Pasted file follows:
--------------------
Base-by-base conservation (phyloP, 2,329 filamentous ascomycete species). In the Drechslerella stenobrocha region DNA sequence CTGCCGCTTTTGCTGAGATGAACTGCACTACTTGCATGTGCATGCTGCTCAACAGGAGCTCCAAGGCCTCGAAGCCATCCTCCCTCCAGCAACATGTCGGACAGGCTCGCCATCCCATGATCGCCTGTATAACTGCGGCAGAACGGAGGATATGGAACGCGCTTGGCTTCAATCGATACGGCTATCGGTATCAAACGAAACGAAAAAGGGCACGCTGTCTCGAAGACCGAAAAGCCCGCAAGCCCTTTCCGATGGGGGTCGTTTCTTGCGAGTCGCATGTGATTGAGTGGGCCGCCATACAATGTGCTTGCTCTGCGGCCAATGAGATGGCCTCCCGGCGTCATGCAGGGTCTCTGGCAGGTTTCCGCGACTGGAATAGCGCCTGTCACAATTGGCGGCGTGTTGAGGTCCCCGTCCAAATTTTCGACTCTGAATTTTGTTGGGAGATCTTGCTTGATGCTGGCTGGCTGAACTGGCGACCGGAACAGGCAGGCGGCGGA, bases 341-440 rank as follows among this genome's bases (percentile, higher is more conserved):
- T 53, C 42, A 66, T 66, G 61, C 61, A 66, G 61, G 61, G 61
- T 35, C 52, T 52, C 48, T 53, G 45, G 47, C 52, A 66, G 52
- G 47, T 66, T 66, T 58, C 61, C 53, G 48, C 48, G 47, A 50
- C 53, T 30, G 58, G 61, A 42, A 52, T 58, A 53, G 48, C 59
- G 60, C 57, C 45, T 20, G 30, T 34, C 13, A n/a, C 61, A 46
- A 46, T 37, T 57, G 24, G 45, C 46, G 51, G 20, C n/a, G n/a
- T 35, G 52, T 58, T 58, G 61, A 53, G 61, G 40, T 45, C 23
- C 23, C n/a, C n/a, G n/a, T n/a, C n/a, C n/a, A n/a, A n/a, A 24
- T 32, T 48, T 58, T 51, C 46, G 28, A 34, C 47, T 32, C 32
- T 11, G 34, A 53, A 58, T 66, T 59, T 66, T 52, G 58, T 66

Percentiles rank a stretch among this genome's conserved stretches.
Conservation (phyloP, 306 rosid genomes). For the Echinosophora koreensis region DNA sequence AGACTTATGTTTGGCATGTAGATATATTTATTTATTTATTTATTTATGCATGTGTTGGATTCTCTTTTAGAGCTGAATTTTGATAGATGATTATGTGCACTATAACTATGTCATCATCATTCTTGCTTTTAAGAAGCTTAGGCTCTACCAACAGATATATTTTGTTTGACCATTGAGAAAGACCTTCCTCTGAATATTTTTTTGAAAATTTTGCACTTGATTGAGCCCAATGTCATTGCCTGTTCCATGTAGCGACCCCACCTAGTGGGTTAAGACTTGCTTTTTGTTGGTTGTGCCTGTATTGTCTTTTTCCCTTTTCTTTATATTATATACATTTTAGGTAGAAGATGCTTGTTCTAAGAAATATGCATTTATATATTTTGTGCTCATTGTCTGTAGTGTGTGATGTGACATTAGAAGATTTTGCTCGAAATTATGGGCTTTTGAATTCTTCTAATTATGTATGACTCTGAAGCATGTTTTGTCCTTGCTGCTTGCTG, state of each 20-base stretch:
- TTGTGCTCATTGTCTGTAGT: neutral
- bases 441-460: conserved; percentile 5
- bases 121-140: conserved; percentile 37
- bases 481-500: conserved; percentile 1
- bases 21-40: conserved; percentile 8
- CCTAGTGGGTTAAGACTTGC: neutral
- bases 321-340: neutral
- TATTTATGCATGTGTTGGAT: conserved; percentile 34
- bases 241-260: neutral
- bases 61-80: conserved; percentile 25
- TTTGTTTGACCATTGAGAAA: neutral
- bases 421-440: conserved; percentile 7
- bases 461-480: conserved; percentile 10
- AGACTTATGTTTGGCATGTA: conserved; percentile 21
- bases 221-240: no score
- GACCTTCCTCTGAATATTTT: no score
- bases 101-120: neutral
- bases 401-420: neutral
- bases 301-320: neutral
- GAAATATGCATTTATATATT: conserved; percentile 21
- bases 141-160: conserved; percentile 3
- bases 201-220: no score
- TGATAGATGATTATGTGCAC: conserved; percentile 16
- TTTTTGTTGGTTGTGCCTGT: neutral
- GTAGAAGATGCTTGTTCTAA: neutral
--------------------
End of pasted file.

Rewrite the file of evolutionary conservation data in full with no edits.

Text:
Base-by-base conservation (phyloP, 2,329 filamentous ascomycete species). In the Drechslerella stenobrocha region DNA sequence CTGCCGCTTTTGCTGAGATGAACTGCACTACTTGCATGTGCATGCTGCTCAACAGGAGCTCCAAGGCCTCGAAGCCATCCTCCCTCCAGCAACATGTCGGACAGGCTCGCCATCCCATGATCGCCTGTATAACTGCGGCAGAACGGAGGATATGGAACGCGCTTGGCTTCAATCGATACGGCTATCGGTATCAAACGAAACGAAAAAGGGCACGCTGTCTCGAAGACCGAAAAGCCCGCAAGCCCTTTCCGATGGGGGTCGTTTCTTGCGAGTCGCATGTGATTGAGTGGGCCGCCATACAATGTGCTTGCTCTGCGGCCAATGAGATGGCCTCCCGGCGTCATGCAGGGTCTCTGGCAGGTTTCCGCGACTGGAATAGCGCCTGTCACAATTGGCGGCGTGTTGAGGTCCCCGTCCAAATTTTCGACTCTGAATTTTGTTGGGAGATCTTGCTTGATGCTGGCTGGCTGAACTGGCGACCGGAACAGGCAGGCGGCGGA, bases 341-440 rank as follows among this genome's bases (percentile, higher is more conserved):
- T 53, C 42, A 66, T 66, G 61, C 61, A 66, G 61, G 61, G 61
- T 35, C 52, T 52, C 48, T 53, G 45, G 47, C 52, A 66, G 52
- G 47, T 66, T 66, T 58, C 61, C 53, G 48, C 48, G 47, A 50
- C 53, T 30, G 58, G 61, A 42, A 52, T 58, A 53, G 48, C 59
- G 60, C 57, C 45, T 20, G 30, T 34, C 13, A n/a, C 61, A 46
- A 46, T 37, T 57, G 24, G 45, C 46, G 51, G 20, C n/a, G n/a
- T 35, G 52, T 58, T 58, G 61, A 53, G 61, G 40, T 45, C 23
- C 23, C n/a, C n/a, G n/a, T n/a, C n/a, C n/a, A n/a, A n/a, A 24
- T 32, T 48, T 58, T 51, C 46, G 28, A 34, C 47, T 32, C 32
- T 11, G 34, A 53, A 58, T 66, T 59, T 66, T 52, G 58, T 66

Percentiles rank a stretch among this genome's conserved stretches.
Conservation (phyloP, 306 rosid genomes). For the Echinosophora koreensis region DNA sequence AGACTTATGTTTGGCATGTAGATATATTTATTTATTTATTTATTTATGCATGTGTTGGATTCTCTTTTAGAGCTGAATTTTGATAGATGATTATGTGCACTATAACTATGTCATCATCATTCTTGCTTTTAAGAAGCTTAGGCTCTACCAACAGATATATTTTGTTTGACCATTGAGAAAGACCTTCCTCTGAATATTTTTTTGAAAATTTTGCACTTGATTGAGCCCAATGTCATTGCCTGTTCCATGTAGCGACCCCACCTAGTGGGTTAAGACTTGCTTTTTGTTGGTTGTGCCTGTATTGTCTTTTTCCCTTTTCTTTATATTATATACATTTTAGGTAGAAGATGCTTGTTCTAAGAAATATGCATTTATATATTTTGTGCTCATTGTCTGTAGTGTGTGATGTGACATTAGAAGATTTTGCTCGAAATTATGGGCTTTTGAATTCTTCTAATTATGTATGACTCTGAAGCATGTTTTGTCCTTGCTGCTTGCTG, state of each 20-base stretch:
- TTGTGCTCATTGTCTGTAGT: neutral
- bases 441-460: conserved; percentile 5
- bases 121-140: conserved; percentile 37
- bases 481-500: conserved; percentile 1
- bases 21-40: conserved; percentile 8
- CCTAGTGGGTTAAGACTTGC: neutral
- bases 321-340: neutral
- TATTTATGCATGTGTTGGAT: conserved; percentile 34
- bases 241-260: neutral
- bases 61-80: conserved; percentile 25
- TTTGTTTGACCATTGAGAAA: neutral
- bases 421-440: conserved; percentile 7
- bases 461-480: conserved; percentile 10
- AGACTTATGTTTGGCATGTA: conserved; percentile 21
- bases 221-240: no score
- GACCTTCCTCTGAATATTTT: no score
- bases 101-120: neutral
- bases 401-420: neutral
- bases 301-320: neutral
- GAAATATGCATTTATATATT: conserved; percentile 21
- bases 141-160: conserved; percentile 3
- bases 201-220: no score
- TGATAGATGATTATGTGCAC: conserved; percentile 16
- TTTTTGTTGGTTGTGCCTGT: neutral
- GTAGAAGATGCTTGTTCTAA: neutral